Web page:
N.Irish leader O'Neill predicts Irish unity vote within decade

Pro-Irish unity politician Michelle O'Neill has made history becoming Northern Ireland's first minister (Paul Faith)
Pro-Irish unity politician Michelle O'Neill has made history becoming Northern Ireland's first minister (Paul Faith)

Northern Ireland has begun a "decade of opportunity" during which it will hold a vote on unification with Ireland, the UK territory's first nationalist leader said in an interview aired Sunday.

Pro-Irish unity politician Michelle O'Neill made history on Saturday  becoming Northern Ireland's first minister, in a return of power-sharing after the biggest pro-UK party ended a two-year boycott.

Speaking shortly after the landmark for the UK region, Sinn Fein's O'Neill said she expected a referendum on reunifying with the Republic of Ireland in the next 10 years.

"Yes. I believe we're in a decade of opportunity," she told Sky News when asked if she anticipated a so-called border poll within that timeframe.

"There are so many things that are changing all the old norms, the nature of the state, the fact that a nationalist republican was never supposed to be first minister. This all speaks to that change."

Northern Ireland was carved from Ireland in 1921 with an in-built Protestant majority, after pro-UK unionists had threatened civil war as the island sought self-rule from Britain.

Instead, three decades of sectarian conflict erupted within the UK territory in the late 1960s.

A 1998 peace deal largely ended the violence and provides for the possibility of an all-Ireland vote on unification, often referred to as a border poll.

Under the terms of the accord, the British and Irish governments should organise a vote if it becomes apparent that "a majority of those voting would express a wish" for Northern Ireland to split from the UK.

The mechanism for triggering such a referendum was never spelt out, but the trigger is seen as consistent reliable polling on the issue.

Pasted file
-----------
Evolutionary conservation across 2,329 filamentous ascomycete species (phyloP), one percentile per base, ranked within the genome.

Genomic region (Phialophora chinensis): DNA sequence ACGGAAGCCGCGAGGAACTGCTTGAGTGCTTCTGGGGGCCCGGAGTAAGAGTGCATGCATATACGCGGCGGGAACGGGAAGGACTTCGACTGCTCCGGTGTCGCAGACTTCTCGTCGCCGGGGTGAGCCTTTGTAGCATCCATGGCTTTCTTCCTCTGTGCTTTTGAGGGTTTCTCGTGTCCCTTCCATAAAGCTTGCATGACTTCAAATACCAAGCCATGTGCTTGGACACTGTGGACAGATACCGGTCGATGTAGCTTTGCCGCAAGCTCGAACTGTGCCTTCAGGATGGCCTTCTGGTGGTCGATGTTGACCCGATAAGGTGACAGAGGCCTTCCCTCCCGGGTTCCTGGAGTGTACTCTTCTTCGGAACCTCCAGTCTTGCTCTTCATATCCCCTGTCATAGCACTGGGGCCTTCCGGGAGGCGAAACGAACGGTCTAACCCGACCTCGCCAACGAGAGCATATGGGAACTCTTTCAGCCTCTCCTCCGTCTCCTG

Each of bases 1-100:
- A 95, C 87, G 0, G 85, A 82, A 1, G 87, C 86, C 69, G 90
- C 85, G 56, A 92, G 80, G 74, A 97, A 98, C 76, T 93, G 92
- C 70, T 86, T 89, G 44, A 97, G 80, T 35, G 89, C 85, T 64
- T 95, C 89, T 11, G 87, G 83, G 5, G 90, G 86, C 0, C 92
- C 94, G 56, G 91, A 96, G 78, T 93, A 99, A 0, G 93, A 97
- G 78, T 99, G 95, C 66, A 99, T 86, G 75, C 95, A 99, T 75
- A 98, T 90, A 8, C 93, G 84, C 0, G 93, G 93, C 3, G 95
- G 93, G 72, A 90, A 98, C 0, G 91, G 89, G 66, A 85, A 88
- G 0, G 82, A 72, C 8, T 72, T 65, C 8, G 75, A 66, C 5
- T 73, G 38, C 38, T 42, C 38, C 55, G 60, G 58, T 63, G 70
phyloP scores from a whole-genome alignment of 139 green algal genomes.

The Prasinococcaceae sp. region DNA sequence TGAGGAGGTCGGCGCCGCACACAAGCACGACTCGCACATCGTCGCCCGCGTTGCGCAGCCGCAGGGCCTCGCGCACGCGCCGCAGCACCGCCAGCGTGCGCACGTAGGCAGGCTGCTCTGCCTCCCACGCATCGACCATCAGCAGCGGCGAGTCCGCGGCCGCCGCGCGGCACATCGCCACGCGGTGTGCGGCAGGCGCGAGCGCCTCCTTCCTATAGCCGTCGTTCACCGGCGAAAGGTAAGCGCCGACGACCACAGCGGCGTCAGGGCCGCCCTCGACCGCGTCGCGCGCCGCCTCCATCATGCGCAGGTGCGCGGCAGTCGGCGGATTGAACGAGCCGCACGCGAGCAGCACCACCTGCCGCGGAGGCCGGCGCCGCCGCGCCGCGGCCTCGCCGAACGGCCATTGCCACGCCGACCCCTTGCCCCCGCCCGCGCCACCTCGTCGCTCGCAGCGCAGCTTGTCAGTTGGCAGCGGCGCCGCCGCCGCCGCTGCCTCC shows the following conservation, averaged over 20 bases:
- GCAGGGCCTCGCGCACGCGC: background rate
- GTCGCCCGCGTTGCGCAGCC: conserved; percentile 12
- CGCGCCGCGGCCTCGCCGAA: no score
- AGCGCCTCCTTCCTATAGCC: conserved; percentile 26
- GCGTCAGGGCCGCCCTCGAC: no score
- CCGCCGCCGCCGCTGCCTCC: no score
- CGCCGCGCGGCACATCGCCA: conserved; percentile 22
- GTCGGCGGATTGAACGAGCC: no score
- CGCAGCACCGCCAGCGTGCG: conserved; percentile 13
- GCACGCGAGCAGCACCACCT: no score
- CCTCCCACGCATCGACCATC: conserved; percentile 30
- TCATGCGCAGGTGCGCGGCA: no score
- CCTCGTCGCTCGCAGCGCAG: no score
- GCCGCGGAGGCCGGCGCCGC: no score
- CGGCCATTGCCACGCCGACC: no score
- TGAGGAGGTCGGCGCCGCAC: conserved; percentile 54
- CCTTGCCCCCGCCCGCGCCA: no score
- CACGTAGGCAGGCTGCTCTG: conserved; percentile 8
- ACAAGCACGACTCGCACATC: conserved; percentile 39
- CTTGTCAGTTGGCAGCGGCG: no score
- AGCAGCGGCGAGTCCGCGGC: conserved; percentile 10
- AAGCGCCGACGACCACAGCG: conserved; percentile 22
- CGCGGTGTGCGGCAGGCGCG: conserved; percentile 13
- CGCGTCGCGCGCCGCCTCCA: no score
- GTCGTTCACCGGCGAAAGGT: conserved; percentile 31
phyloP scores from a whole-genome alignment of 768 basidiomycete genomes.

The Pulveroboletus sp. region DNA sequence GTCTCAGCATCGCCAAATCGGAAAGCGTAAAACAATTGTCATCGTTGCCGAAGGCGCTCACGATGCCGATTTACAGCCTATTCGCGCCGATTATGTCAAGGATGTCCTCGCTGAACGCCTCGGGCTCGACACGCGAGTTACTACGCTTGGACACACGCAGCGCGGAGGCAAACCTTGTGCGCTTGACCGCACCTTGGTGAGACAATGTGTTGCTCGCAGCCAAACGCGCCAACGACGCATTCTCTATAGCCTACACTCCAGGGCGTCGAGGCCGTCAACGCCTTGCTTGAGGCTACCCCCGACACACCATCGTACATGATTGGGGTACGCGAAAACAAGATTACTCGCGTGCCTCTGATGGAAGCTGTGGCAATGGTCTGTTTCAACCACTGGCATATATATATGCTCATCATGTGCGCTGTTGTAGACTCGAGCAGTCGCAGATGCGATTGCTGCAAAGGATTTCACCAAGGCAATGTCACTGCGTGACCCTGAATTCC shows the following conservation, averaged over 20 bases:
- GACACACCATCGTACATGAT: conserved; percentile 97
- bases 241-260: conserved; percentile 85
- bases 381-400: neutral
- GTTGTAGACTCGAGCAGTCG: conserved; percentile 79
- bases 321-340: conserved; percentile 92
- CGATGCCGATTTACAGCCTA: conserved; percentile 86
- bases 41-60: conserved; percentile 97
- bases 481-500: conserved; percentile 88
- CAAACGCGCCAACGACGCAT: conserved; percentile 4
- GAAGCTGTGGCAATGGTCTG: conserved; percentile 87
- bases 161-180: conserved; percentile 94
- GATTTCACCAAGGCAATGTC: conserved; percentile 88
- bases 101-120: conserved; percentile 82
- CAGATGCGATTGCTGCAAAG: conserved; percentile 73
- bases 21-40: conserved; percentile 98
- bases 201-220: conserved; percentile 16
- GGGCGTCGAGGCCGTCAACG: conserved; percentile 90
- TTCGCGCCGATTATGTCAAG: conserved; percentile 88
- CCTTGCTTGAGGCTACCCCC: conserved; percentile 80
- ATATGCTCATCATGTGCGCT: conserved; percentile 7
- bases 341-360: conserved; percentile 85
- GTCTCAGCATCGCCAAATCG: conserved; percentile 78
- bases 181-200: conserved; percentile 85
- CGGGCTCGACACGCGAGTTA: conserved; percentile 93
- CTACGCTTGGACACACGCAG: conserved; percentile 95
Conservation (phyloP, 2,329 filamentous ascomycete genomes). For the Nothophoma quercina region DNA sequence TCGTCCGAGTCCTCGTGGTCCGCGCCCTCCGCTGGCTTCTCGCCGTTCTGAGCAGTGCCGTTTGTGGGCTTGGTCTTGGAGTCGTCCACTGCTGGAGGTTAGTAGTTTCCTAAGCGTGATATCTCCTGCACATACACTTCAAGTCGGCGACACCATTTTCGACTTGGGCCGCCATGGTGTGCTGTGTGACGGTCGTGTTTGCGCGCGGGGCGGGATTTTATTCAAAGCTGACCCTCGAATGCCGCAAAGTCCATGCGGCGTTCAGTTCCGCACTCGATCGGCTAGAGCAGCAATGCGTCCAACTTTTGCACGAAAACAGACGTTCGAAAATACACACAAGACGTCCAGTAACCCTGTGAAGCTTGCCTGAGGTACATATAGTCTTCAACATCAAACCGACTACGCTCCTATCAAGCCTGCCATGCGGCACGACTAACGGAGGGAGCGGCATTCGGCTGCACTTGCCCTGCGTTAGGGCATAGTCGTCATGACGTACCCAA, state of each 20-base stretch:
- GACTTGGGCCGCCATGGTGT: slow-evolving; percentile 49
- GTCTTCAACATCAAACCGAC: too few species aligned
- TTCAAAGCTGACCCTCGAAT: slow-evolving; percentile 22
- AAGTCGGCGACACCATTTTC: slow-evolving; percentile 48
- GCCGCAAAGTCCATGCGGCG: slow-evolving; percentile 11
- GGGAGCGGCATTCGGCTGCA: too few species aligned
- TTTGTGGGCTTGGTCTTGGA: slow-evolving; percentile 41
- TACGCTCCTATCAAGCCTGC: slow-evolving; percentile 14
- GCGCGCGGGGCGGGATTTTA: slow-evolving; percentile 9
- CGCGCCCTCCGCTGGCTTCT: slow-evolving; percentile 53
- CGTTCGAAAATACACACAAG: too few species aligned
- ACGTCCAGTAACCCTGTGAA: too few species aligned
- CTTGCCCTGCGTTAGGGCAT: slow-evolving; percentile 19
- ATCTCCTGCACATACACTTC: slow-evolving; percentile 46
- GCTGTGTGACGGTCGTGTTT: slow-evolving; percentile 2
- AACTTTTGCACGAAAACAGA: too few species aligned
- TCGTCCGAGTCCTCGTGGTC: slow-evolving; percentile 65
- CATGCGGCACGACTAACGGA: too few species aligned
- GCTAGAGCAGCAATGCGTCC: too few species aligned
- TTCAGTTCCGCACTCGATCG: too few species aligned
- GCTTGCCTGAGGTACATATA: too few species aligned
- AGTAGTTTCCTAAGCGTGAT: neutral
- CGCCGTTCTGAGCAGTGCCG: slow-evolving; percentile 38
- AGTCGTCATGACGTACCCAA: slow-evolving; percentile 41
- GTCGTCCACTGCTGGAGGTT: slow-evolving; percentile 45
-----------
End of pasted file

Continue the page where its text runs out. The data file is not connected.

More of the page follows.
O'Neill has been first minister-designate since May 2022, when Sinn Fein became the largest party in elections for the 90-seat assembly amid shifting demographics towards the old Catholic minority.

But until this week, a Democratic Unionist Party (DUP) boycott of the Northern Ireland Assembly had prevented her from taking up the role.

Following two years of protracted negotiations, the DUP returned to power-sharing after this week agreeing a deal with London over post-Brexit trade rules it opposed.

DUP lawmaker Emma Little-Pengelly has become deputy first minister, a post which has equal weight with O'Neill's.

As part of the agreement with the DUP, the UK government released a paper stating that it "sees no realistic prospect of a border poll leading to a united Ireland," citing recent polling.

"We believe that... Northern Ireland's future in the UK will be secure for decades to come and as such the conditions for a border poll are unlikely to be objectively met," it added.

O'Neill said she disagrees with the assessment.

"I would absolutely contest what the British government have said in that document, insofar as my election to the post of first minister demonstrates the change that's happening on this island, and that's a good thing."